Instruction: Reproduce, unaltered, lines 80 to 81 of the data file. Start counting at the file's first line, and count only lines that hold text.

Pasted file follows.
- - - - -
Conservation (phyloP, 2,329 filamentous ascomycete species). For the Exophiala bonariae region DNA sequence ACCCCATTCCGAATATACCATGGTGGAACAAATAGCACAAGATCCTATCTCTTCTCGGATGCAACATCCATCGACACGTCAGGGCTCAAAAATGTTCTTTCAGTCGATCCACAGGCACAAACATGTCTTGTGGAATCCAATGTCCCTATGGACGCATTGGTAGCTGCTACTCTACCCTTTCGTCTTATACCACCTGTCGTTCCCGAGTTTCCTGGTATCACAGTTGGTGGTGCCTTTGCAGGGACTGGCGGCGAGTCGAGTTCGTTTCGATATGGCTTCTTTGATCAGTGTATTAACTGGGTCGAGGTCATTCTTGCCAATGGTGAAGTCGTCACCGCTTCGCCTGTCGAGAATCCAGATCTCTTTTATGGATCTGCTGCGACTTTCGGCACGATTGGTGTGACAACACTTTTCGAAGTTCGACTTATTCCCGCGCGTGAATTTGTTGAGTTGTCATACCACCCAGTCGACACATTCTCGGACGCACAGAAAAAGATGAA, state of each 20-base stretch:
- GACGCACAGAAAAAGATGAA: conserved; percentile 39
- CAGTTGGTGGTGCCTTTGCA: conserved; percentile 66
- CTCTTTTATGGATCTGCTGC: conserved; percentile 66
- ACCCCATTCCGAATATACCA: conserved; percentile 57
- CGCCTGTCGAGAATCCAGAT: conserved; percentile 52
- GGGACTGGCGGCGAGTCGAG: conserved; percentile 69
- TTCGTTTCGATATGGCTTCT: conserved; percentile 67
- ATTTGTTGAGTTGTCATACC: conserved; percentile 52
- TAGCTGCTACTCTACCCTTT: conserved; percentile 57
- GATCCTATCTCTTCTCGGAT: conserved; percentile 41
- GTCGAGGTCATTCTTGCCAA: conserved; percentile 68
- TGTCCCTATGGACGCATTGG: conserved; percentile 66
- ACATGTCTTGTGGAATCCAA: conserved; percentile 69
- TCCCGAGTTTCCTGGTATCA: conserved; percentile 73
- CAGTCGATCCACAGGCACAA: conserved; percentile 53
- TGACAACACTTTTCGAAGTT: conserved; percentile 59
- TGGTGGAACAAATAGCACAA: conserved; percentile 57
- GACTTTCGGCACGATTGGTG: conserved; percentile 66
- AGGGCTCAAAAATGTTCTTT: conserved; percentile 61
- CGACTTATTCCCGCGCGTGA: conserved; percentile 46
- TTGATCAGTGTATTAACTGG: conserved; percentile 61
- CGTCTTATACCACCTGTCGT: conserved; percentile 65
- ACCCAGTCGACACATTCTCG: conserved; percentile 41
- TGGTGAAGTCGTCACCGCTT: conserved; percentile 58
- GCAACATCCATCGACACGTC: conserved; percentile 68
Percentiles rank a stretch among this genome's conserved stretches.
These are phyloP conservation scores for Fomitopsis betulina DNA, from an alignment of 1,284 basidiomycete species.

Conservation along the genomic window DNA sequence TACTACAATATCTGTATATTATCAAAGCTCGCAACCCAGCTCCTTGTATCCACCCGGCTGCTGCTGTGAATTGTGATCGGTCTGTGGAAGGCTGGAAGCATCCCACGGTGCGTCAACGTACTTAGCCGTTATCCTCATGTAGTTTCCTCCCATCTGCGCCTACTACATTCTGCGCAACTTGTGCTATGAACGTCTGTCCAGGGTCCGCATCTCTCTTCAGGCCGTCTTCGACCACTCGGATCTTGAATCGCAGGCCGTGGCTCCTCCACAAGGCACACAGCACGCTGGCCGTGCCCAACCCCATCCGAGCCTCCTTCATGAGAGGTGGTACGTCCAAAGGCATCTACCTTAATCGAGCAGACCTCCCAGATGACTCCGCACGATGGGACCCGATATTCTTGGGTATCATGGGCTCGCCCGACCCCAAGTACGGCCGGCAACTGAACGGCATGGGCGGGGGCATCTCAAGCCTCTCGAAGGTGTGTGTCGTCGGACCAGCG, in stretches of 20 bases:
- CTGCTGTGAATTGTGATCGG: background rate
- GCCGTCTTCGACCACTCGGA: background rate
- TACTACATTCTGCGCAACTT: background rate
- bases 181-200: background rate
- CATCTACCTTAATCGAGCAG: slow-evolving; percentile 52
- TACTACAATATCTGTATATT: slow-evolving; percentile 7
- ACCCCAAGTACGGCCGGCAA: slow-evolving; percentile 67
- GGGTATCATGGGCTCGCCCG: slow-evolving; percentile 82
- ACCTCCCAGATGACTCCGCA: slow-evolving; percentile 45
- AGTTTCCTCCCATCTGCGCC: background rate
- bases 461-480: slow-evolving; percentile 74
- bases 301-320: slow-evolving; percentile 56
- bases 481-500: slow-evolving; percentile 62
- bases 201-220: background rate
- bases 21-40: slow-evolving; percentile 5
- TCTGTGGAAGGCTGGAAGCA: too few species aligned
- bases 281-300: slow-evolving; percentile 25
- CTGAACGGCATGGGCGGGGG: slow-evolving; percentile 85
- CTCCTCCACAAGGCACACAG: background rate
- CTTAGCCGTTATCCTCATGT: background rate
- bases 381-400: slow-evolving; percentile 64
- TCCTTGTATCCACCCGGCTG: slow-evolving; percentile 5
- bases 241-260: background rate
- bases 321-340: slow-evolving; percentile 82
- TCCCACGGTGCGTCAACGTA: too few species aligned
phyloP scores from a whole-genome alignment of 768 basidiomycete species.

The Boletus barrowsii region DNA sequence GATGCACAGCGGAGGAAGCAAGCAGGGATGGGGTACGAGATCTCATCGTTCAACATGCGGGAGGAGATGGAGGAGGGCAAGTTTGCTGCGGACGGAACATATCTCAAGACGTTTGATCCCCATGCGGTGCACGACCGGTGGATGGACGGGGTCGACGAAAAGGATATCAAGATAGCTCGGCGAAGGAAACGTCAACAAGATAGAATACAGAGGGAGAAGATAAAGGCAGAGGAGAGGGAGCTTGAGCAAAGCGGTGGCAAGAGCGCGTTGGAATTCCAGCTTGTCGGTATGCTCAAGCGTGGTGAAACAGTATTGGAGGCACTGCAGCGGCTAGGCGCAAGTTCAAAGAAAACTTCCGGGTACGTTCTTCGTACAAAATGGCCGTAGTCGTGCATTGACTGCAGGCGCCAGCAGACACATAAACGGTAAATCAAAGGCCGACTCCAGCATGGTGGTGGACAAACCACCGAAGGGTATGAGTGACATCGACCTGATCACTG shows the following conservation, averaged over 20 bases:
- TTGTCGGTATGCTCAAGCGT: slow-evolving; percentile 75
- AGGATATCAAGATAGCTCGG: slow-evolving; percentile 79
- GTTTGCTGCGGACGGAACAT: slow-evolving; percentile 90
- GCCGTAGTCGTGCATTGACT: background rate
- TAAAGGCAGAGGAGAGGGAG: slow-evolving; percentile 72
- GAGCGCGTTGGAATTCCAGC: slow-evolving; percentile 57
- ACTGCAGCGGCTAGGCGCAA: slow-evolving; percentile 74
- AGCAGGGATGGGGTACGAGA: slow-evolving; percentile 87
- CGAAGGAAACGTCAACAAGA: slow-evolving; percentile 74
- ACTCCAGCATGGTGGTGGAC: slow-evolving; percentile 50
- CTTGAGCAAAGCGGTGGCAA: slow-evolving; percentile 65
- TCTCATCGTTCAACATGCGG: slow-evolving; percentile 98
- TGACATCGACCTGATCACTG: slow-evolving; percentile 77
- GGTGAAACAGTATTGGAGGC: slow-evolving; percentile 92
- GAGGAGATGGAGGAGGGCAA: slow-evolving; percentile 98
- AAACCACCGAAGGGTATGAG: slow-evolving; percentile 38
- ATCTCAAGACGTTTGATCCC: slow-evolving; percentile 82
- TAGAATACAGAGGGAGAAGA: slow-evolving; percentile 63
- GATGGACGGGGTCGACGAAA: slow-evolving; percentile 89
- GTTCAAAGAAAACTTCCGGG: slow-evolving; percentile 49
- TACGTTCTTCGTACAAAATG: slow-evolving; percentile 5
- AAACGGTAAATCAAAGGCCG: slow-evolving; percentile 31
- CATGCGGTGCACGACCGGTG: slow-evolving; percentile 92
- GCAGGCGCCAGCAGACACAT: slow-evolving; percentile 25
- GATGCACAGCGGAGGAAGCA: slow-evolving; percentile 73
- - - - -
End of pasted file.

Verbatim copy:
- GCAGGCGCCAGCAGACACAT: slow-evolving; percentile 25
- GATGCACAGCGGAGGAAGCA: slow-evolving; percentile 73